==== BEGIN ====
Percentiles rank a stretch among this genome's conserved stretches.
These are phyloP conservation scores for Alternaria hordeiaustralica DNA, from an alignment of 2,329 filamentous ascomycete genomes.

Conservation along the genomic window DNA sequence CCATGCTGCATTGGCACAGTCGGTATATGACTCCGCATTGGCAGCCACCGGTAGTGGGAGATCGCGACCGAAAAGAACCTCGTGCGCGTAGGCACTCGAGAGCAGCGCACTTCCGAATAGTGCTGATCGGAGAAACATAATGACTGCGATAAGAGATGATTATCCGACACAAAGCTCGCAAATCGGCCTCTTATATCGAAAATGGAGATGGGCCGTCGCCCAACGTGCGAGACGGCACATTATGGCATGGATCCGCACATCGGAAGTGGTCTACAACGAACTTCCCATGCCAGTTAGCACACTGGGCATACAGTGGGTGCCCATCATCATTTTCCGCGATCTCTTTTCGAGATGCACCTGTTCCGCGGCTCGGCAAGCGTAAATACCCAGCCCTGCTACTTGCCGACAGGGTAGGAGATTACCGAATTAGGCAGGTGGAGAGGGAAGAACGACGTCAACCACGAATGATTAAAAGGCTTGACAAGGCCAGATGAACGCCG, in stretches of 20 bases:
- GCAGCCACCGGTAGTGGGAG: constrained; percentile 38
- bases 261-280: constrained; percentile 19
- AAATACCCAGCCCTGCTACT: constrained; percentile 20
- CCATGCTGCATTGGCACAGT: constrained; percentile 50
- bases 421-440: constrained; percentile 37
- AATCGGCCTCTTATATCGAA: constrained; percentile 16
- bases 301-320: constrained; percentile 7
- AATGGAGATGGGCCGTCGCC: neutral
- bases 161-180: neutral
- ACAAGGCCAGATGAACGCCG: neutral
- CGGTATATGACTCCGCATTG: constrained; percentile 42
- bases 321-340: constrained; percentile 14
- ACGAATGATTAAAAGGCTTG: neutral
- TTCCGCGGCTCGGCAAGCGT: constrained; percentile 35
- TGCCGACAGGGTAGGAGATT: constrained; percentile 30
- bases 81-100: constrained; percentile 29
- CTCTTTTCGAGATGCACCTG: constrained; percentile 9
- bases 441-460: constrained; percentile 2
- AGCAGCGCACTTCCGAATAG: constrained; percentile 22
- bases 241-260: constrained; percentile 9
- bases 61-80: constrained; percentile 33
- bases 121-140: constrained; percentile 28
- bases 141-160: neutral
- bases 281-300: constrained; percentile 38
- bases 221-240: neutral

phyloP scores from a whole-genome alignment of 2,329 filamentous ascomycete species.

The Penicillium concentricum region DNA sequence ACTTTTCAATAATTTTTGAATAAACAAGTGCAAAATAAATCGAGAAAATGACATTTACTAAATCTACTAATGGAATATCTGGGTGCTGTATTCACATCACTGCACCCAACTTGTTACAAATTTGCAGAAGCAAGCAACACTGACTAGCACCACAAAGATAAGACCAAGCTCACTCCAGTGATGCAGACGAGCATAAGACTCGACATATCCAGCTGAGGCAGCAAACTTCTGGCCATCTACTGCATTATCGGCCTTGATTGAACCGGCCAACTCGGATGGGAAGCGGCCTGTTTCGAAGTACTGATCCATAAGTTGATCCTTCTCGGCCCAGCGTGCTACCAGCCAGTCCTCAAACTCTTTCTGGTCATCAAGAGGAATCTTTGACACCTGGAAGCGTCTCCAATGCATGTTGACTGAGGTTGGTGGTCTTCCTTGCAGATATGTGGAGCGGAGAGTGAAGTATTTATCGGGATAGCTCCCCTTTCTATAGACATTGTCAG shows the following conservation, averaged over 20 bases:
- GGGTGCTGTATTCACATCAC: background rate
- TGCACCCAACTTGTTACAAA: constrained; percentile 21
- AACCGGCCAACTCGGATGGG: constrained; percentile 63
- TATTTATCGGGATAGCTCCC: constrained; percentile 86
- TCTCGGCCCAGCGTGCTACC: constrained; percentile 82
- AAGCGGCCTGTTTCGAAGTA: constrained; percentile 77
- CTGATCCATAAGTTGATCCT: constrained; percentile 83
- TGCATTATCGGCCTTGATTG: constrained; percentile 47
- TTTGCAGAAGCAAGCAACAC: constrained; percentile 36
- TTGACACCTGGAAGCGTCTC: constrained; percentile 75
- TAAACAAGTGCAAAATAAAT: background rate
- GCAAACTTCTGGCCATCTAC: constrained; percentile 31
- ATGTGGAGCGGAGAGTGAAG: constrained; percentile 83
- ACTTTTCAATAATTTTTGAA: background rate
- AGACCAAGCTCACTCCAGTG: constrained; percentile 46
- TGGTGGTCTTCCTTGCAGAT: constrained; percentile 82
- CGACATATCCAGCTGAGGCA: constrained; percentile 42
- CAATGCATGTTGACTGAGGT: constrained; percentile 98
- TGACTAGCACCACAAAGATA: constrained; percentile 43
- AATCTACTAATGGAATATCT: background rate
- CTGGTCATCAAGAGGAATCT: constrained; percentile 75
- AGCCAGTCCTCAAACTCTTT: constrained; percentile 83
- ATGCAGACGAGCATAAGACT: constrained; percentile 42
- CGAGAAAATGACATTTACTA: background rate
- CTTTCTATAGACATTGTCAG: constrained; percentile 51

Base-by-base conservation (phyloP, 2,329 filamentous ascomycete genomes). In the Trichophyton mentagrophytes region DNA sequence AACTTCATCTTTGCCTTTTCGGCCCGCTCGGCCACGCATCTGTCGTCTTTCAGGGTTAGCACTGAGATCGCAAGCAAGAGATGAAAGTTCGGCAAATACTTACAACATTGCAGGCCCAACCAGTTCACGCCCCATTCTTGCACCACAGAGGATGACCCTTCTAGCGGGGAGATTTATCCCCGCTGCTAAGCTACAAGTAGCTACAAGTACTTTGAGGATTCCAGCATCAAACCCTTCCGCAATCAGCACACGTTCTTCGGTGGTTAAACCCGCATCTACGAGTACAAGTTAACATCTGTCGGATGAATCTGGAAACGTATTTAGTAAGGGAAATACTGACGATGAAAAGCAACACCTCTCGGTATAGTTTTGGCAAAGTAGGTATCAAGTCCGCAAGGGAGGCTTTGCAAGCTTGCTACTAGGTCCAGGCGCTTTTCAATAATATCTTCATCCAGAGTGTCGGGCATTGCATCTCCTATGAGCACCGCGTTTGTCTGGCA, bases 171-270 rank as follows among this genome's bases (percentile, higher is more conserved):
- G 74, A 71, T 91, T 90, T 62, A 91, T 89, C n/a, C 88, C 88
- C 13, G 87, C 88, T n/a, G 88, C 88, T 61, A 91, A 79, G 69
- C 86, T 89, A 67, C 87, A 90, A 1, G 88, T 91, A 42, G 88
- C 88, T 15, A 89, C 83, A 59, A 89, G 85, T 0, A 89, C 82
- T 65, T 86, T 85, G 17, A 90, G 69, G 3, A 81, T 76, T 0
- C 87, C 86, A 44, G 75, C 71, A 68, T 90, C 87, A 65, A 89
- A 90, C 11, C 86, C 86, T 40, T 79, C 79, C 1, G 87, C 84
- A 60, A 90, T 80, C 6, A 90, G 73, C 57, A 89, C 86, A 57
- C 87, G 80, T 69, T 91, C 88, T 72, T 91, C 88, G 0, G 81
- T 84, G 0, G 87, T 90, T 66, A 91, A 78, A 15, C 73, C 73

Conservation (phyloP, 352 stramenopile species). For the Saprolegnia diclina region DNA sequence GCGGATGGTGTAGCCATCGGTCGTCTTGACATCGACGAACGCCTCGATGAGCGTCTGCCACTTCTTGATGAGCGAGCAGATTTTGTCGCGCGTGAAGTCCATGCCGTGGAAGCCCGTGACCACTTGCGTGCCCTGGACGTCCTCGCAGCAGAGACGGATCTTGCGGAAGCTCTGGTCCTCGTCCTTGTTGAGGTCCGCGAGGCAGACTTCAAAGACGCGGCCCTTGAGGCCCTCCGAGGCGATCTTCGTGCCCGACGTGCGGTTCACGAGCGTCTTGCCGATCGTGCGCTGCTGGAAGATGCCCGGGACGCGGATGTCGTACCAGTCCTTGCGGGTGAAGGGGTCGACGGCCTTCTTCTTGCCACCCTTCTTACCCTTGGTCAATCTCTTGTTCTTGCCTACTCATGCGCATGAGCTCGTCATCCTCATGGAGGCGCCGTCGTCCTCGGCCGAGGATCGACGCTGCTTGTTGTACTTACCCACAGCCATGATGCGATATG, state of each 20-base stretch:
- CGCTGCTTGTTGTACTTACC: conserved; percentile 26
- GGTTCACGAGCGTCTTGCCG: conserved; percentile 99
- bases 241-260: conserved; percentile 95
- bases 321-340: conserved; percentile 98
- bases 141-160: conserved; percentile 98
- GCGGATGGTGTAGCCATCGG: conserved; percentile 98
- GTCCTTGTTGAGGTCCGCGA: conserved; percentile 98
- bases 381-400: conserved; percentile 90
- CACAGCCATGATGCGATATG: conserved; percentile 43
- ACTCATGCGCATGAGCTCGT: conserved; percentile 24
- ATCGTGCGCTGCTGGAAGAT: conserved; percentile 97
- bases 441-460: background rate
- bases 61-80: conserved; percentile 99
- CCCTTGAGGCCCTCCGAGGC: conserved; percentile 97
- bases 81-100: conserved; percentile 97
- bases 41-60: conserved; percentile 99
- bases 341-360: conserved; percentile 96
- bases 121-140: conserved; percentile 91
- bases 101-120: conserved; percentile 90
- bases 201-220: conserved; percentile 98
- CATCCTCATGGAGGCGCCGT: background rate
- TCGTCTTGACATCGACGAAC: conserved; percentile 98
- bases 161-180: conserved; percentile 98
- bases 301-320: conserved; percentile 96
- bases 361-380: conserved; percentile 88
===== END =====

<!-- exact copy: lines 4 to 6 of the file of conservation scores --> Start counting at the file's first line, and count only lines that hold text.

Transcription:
- GCAGCCACCGGTAGTGGGAG: constrained; percentile 38
- bases 261-280: constrained; percentile 19
- AAATACCCAGCCCTGCTACT: constrained; percentile 20